Yes, it's very typical, and there are quite a few factors that resulted in the system evolving to end up being the way it is.
The first factor is that many PhD students are little use in research. They are highly inexperienced and low-efficient, often have difficulties organizing themselves to do complex tasks, have no idea how to write research articles, and absorb a lot of time and effort of their mentors. On top of that, if we are talking about non-English-speaking countries, almost all local students don't have the skills to express their research findings in English in a way the editors of top journals would be happy with. Some PhD students become real pain for their mentors, and you never know in advance whether a particular student will be a problem or not. And you generally can't trust research results obtained by a PhD student, because an error may be everywhere, so you have to verify in one or another way. I remember a professor saying, "I'd rather spend my grant funds to hire an experienced postdoc than three PhD students." In view of their low value, it well may be that PhD students are actually overpaid rather than underpaid! Now that PhD stipends are fixed and can't be negotiated between professors and students, what's left to compensate for the low efficiency is working hours.
The second factor is that accepting a PhD student position is the easy way for graduates. You know, you graduate from a university, and you have done some research for your Master diploma and have some connections with some professors. One of them is offering you a PhD position, and all you have to do to secure a white-collar job for yourself for the next few years is to simply say yes to his offer. You don't need to acquire new skills to get that job, and you don't need to send out your CV to hundreds of companies. And you don't need to pass numerous interviews and adapt to a new kind of working environment. You aren't afraid to get fired quickly and be left without any money to pay your bills and rent an accommodation. But everything in this world has a price - and you have to pay for the easiness of this way by earning less money and/or working longer hours.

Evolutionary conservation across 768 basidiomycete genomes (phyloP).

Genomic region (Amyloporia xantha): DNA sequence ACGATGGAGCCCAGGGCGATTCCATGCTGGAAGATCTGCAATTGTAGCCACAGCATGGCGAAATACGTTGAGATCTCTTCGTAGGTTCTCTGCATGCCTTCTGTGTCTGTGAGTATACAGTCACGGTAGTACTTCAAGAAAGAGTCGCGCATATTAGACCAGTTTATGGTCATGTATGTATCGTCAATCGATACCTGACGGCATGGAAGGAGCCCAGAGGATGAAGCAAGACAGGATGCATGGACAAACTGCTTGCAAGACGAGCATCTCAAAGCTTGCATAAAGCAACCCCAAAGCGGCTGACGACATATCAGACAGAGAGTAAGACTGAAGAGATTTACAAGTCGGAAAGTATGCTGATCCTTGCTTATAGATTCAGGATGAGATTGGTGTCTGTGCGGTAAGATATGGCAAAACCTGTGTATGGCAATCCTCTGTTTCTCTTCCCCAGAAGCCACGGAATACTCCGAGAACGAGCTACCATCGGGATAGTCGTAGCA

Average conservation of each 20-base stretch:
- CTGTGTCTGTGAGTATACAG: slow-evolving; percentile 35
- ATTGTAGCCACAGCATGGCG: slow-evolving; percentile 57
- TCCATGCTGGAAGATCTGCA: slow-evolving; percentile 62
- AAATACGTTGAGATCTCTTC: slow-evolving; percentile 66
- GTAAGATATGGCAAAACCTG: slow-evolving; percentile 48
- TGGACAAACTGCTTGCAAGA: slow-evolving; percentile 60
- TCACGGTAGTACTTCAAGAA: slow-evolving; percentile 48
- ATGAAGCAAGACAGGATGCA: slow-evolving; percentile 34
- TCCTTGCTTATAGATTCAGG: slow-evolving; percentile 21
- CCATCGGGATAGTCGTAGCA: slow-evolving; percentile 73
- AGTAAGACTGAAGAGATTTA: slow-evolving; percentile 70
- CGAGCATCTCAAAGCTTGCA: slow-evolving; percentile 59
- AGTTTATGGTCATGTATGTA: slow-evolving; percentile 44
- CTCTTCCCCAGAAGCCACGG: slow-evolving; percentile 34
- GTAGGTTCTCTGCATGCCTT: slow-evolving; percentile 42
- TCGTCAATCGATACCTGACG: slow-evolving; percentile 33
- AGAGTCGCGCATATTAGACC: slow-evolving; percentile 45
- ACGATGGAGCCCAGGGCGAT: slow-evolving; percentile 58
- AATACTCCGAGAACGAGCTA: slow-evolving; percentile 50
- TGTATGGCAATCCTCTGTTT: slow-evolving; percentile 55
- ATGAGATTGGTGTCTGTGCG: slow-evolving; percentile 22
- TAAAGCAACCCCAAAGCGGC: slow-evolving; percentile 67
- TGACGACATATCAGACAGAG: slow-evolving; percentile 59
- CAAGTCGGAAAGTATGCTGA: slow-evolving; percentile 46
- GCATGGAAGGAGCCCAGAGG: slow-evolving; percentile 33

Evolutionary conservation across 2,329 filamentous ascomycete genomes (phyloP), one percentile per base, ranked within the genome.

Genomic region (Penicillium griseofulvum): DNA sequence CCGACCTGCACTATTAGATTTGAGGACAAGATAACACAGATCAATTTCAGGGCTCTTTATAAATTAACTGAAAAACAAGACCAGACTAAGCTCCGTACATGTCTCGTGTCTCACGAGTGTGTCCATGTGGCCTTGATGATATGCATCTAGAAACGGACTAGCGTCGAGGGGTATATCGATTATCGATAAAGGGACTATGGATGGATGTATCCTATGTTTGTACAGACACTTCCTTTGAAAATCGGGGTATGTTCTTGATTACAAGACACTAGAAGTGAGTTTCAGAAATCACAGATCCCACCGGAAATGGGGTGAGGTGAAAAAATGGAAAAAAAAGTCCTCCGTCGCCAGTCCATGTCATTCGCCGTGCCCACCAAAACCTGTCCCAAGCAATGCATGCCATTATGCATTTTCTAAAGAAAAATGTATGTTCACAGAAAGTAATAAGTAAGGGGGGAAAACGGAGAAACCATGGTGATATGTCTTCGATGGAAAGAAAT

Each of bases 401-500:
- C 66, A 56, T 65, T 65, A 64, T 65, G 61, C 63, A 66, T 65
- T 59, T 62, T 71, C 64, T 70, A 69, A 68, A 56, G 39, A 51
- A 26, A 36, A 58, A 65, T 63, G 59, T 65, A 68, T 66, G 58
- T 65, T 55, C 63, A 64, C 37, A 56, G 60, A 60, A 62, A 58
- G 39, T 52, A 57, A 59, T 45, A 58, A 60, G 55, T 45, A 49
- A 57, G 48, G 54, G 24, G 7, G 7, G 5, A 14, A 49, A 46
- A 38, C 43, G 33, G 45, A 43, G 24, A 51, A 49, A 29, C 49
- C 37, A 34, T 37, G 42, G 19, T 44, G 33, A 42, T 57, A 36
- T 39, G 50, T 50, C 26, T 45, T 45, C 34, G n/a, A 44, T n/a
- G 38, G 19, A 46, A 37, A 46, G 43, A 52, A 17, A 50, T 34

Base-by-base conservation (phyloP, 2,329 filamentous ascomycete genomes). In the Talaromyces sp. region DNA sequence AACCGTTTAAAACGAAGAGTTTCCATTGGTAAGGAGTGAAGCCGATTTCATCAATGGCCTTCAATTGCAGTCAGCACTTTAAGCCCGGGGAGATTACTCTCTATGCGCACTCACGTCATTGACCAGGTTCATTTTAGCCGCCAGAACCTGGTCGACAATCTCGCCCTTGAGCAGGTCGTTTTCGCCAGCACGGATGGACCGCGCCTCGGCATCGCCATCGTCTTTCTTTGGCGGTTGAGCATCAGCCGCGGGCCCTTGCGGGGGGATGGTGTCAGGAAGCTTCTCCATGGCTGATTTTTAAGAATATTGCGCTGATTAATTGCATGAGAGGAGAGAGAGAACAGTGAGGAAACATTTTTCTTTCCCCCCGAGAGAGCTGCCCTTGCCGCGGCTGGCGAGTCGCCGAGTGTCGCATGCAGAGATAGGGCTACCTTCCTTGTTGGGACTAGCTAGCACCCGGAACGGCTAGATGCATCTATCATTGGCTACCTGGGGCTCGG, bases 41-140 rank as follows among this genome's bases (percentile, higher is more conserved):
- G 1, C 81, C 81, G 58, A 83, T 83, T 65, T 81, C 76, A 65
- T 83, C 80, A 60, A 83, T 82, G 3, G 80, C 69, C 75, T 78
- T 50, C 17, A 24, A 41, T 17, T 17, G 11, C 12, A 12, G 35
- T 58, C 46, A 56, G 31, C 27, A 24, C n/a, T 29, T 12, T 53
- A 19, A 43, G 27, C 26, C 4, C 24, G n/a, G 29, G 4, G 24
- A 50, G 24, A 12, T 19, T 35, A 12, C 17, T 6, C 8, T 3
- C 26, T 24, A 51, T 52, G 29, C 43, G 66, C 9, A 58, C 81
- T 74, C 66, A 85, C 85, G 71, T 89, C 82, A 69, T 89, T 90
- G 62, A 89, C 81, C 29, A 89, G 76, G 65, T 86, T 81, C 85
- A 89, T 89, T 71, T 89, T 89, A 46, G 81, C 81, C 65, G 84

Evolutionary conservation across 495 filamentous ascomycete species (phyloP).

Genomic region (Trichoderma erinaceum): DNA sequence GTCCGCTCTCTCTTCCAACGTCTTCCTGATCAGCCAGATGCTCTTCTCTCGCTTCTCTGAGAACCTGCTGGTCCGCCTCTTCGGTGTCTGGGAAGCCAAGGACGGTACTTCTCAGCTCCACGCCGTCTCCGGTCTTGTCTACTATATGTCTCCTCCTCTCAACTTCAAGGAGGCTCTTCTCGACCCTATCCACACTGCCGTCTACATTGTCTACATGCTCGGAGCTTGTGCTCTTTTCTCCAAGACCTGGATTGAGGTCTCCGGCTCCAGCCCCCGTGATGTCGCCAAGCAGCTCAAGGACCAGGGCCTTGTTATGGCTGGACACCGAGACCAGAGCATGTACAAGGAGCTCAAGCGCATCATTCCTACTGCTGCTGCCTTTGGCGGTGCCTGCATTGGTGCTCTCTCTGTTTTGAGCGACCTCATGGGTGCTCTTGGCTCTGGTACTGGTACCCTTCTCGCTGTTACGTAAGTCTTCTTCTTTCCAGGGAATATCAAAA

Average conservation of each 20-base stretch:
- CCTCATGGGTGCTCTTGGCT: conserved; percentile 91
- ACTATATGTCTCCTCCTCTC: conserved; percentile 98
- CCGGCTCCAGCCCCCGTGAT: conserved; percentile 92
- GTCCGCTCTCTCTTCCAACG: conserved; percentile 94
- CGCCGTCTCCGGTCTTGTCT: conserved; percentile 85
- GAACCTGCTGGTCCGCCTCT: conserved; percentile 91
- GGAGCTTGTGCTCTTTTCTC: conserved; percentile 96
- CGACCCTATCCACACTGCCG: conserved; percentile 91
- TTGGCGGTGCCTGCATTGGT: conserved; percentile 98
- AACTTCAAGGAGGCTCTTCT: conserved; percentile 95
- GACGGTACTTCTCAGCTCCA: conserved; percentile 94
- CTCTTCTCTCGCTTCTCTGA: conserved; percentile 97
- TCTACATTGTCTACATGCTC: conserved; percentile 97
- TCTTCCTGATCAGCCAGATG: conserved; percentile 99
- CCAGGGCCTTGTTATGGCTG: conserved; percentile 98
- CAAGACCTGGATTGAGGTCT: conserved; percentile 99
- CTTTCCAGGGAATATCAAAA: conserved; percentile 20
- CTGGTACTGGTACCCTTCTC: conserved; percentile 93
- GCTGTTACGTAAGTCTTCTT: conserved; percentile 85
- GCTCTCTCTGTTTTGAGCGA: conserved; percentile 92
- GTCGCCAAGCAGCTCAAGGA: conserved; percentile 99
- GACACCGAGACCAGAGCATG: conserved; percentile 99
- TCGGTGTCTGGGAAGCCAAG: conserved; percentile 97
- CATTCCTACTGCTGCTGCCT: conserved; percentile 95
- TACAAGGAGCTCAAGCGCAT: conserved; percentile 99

And I guess there is a third factor, albeit it's debatable. There are many university graduates in relatively poor countries who want to migrate to the West. They consider a PhD student position at a Western university as a stepping stone and are happy to work in this stage just for food and a shared room. A Western professor gets a highly motivated hard-working student graduated from, let's say, one of the top universities in China or India and pays him very little money from a grant, and the student gets an excellent opportunity to get a Western degree and build a career in the West. It's a win-win situation, so why would scientists be motivated to change that? And here comes the expectation of long working hours: Otherwise why would a professor hire you, a local, if he can instead hire someone from abroad who will happily work hard 10 hours a day, 6 days a week, for the same stipend?
Also, only a small part of PhD students can get a tenure position later in their lives, for there are too few tenure positions available. It's a kind of bottleneck, and this is pretty unhealthy for science and results in a fierce competition and the publish-or-perish attitude. Many early-career researchers get obsessed with publishing as many articles as possible, no matter the quality and actual significance. Some young scientists even conspire to mutually include each other as co-authors to their papers. The old good spirit of science is getting lost, and nowadays it's about the number of publications and the h-factor, to a considerable degree. So what can be done about that, if increasing the number of tenure positions is out of question? Demotivate prospective PhD students by low pay and long working hours in order to ensure that only those who truly love science enter the game. And those students will be happy to do research 60 hours a week, because that's what they are passionate about.
I'm afraid it's hard to change the system without addressing the factors listed above.
I humbly hope that my answer helps look at the issue from a somewhat different perspective as compared to what is offered in other answers.